Not sure what plants will work for your space or how to care of them so you can enjoy them for a long time? We have you covered! We’ve rounded up the best indoor plants to introduce to your office or home this week and offer some tips on how to keep them happy and healthy. Be sure to monitor the light and water requirements and feed regularly with Espoma’s Indoor! liquid plant food for superior results.
7 Best Indoor Plants
Arguably the most popular indoor plant for homes and offices, the ficus’ simplicity in looks makes it well known and well liked. They are great for purifying the air — making the air better and cleaner to breathe. Ficus trees love indirect light, so place plants in a naturally bright room where it will thrive. Keep your ficus away from any drafts as they prefer more heat. This plant is perfect for the home or office; it is both beautiful and sophisticated.
- Peace Lily
The peace lily is a hardy, forgiving plant that will let you know when it needs water. It has a telltale droop to signal it’s thirsty. It will pop back up as soon as it gets the water it desires. Peace Lilies prefer bright indirect light, but will be happy with medium light, as well. Place it somewhere light comes through for a few hours of the day.
- African Violets
With a little bit of learning, you can introduce brilliant, cheerful blooms to your home easily. They don’t need a lot of room, so any small pot or a group of them in a bigger pot works well. African violets need bright to medium indirect light. Place them 3 feet from a west or south facing window and turn them regularly to ensure proper growth. Feed regularly with Espoma’s Violet! liquid plant food for plenty of blooms. Bring this plant to the table during dinner or hosting a party to make a beautiful and colorful centerpiece.
- Golden Pothos
Due to its attractiveness and simplicity to grow, golden pothos is one of the most common houseplants. Golden pothos’ trailing vines love to fall over the sides of the container, making it fun to decorate with. Those who have a “black thumb,” welcome this plant into their homes. It needs low light and minimal watering, so placing it in a bathroom would be perfect.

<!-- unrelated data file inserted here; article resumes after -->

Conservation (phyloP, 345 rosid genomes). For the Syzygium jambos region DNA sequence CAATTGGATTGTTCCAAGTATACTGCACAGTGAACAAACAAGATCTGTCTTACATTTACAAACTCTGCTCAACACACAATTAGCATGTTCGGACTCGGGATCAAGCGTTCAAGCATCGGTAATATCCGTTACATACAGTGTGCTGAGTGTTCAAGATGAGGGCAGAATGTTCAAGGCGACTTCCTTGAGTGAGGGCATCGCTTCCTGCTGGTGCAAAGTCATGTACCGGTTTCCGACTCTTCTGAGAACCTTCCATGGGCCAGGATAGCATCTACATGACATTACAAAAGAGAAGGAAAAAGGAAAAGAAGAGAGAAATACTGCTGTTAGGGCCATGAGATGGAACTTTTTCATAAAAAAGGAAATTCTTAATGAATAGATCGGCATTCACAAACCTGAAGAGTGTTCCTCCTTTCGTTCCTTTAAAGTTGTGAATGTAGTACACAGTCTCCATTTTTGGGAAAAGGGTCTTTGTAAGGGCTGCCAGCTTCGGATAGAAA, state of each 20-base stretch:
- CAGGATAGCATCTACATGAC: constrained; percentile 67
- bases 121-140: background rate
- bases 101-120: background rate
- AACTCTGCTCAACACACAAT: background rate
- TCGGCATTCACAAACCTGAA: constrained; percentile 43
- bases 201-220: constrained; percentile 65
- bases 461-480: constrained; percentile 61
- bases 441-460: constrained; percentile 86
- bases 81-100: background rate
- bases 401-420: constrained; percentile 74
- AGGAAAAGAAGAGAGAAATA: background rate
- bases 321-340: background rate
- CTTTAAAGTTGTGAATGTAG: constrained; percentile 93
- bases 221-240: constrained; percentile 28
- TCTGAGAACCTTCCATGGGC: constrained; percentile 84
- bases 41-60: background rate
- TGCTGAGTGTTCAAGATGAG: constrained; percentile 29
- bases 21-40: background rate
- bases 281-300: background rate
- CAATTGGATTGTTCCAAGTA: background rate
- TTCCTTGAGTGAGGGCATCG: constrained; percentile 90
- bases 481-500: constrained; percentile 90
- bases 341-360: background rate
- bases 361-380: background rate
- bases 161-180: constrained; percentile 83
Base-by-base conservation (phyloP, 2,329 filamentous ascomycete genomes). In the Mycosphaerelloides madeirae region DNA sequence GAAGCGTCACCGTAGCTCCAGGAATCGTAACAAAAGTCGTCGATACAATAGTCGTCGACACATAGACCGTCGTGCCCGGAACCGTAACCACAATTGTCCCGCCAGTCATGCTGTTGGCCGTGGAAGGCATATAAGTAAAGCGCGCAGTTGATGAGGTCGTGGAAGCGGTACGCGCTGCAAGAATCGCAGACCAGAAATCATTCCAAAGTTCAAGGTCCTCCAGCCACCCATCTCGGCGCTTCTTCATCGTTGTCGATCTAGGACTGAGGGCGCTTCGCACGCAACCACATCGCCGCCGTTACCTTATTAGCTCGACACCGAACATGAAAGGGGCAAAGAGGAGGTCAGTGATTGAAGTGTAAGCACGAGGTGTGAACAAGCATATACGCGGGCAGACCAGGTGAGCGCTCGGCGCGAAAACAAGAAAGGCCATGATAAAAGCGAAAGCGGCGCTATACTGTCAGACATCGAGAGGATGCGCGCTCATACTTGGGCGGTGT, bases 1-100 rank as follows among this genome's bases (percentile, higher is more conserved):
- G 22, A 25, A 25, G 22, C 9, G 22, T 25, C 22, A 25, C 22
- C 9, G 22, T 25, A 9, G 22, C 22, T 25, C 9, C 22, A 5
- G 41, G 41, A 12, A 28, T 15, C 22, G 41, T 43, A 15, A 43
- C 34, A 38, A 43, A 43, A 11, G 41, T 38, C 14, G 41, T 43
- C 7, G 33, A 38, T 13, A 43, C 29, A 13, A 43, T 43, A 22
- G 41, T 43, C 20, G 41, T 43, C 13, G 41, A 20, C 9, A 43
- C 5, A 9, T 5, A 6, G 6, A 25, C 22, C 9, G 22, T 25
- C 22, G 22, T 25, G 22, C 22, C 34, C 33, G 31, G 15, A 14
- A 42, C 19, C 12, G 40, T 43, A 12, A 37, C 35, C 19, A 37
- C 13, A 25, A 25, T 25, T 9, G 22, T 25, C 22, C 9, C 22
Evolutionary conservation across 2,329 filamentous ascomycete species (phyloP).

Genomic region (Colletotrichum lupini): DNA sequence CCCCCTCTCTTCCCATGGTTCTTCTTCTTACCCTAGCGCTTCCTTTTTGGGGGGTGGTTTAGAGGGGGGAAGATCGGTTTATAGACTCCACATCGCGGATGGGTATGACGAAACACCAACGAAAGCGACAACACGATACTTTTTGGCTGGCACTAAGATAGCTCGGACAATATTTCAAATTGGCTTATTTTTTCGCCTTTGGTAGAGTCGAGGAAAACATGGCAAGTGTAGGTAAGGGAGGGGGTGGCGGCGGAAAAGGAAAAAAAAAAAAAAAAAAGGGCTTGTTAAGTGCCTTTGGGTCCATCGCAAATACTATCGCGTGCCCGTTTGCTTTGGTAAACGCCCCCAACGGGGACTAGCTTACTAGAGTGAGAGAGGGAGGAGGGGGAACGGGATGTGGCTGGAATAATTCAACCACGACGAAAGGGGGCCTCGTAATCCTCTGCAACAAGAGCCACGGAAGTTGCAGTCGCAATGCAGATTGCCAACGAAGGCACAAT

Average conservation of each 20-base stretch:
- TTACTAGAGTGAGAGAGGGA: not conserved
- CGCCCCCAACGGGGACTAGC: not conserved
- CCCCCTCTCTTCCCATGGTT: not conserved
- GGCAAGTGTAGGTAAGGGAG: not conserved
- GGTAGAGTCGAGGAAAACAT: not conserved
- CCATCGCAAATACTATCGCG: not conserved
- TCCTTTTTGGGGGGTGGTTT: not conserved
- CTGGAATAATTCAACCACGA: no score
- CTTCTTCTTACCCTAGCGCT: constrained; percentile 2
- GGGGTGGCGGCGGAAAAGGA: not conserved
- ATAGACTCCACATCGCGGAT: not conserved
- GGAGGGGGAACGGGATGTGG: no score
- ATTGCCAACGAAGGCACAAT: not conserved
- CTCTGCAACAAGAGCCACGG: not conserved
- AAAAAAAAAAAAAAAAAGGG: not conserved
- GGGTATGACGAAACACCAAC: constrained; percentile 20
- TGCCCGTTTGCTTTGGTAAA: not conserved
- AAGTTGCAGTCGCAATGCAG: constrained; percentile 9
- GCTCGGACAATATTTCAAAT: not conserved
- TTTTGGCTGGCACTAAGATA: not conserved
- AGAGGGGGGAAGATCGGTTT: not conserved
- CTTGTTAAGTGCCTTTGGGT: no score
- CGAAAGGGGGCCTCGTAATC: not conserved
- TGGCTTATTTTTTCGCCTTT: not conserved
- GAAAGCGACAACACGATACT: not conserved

- Rubber Plant
This indoor plant may seem intimidating, being able to grow 10 feet tall, but they are simple to care for. Rubber plants love being the focal point for any home. Place your plant somewhere with bright, indirect light and water with room temperature water. These are great in sunny spots when protected by a sheer curtain.
Add a pop of color with this beautiful flowering plant. While it has a reputation for being a disposable plant, with a little care they may rebloom next season. It is easy to propagate a new plant quickly from the cuttings. Place your kalanchoe in a place with bright light, such as a windowsill.
- English Ivy
This gorgeous plant will take over wherever it is stationed. You can train it to grow around an item to make it into a decorative sculpture or allow it to spread freely. English Ivy needs bright indirect sunlight and steady moisture. This would look great on a desk or mantel where the sun hits.
Keep the foliage on your houseplants’ foliage looking great with Espoma’s new leaf polish Shine!